Will the powerful US Abrams tank be an ‘obsolete’ weapon of war?

Will the powerful US Abrams tank be an ‘obsolete’ weapon of war?
Will the powerful US Abrams tank be an ‘obsolete’ weapon of war?

Drone combat in Ukraine that is transforming modern warfare has begun to take a deadly toll on one of the most potent symbols of American military power — the tank — and threatens to rewrite how it will be used in future conflicts.

In recent months, Russian forces have destroyed 5 of the 31 American-made M1 Abrams tanks that the US Department of Defense sent to Ukraine in the fall, a senior US official said. At least three others have suffered moderate damage since the tanks were sent to the front earlier this year, said Col. Markus Reisner, an Austrian military trainer who tracks how weapons are used — and lost — in Ukraine.

This is a very small fraction of the 796 of Ukraine’s main battle tanks that have been destroyed, captured or abandoned since the war began in February 2022, reports Oryx, a military analysis site. The vast majority of those are Soviet, Russian or Ukrainian-made tanks; only about 140 of those eliminated in battle were handed over to Ukraine by NATO states. And Russia has lost more than 2,900 tanks, Oryx reports, although Ukraine claims the figure is more than 7,000.

German Leopard tanks have also been attacked, and at least 30 have been destroyed, Oryx says. But the Abrams is widely considered one of the most powerful in the world. The fact that it is easier to eliminate it with explosive drones than some officials and experts had initially assumed shows “yet another way the conflict in Ukraine is reshaping the very nature of modern warfare,” said Can Kasapoglu, a defense analyst. at the Hudson Institute in Washington.

Tanks are not impenetrable and are most vulnerable where their heavy armor is thinnest: on top, the rear engine block and the space between the hull and turret. For years, they were attacked primarily with landmines, improvised explosive devices, rocket-propelled grenades, and anti-tank guided missiles such as shoulder-fired systems. These were widely used early in the war because they could hit tanks from above and hit them up to 90 percent of the time.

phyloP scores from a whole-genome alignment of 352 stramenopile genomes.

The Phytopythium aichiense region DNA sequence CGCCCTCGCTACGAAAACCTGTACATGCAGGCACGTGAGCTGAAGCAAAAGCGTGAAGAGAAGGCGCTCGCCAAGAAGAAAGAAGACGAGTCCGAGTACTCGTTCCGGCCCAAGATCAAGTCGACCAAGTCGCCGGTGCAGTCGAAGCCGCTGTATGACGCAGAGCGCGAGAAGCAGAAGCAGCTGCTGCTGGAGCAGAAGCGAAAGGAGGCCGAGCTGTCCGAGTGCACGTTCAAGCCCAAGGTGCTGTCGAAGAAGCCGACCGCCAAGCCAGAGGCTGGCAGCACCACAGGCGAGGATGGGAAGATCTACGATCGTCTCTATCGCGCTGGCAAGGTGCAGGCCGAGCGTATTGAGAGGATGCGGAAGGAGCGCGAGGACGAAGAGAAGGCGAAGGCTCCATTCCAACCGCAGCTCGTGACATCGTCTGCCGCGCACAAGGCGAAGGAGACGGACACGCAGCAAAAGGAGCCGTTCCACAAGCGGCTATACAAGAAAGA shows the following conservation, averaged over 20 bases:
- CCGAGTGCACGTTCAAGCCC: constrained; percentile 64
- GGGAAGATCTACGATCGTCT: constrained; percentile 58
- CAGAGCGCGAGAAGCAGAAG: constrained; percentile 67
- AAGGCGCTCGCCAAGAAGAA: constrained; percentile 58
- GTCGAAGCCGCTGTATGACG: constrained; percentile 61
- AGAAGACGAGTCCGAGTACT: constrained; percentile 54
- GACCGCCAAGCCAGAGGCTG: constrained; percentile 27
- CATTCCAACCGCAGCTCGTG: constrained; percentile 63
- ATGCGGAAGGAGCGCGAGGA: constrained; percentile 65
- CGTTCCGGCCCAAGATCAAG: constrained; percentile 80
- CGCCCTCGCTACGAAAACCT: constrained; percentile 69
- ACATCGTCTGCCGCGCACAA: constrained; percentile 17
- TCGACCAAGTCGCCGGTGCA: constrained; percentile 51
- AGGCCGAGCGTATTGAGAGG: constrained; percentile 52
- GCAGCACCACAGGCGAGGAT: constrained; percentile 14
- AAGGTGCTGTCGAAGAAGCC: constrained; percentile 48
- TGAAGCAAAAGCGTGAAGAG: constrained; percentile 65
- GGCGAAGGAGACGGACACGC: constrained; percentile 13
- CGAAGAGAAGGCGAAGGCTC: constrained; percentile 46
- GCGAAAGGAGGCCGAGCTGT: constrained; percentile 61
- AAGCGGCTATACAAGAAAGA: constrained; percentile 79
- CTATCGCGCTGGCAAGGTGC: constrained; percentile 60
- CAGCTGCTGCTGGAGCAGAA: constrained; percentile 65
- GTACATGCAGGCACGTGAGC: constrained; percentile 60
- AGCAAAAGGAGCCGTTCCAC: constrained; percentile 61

The drones used now are even more precise. Known as first-person view drones, or FPVs, they have a camera that transmits images in real time to their controller, who can direct them to attack tanks at their most vulnerable points. In several cases, FPVs have been sent to “finish off” tanks that had been damaged by mines or anti-tank missiles so that they could not be recovered from the battlefield and repaired, Reisner said.

Depending on their size and sophistication, drones can cost as little as $500—a paltry investment to take down a $10 million Abrams tank. And some of them may carry ammunition to increase the impact of their explosion, Reisner said.

Reisner has collected videos of tanks in Ukraine being chased by drones or drones entering through their open turrets.

“Welcome to the 21st century; actually, it’s amazing,” she said.

“At this stage, the most effective means used to defeat FPVs is electronic warfare and various types of passive protection,” including additional armor, said Michael Kofman, a senior fellow at the Carnegie Endowment for International Peace in Washington.

Reisner said FPVs were a key part of what some analysts believed would send warfare underground in the future, with remotely controlled weapons fighting on the surface. However, he added that FPVs have not made the Abrams and other advanced tanks obsolete in Ukraine.

“If you want to take over land, you need a tank,” he said.

 
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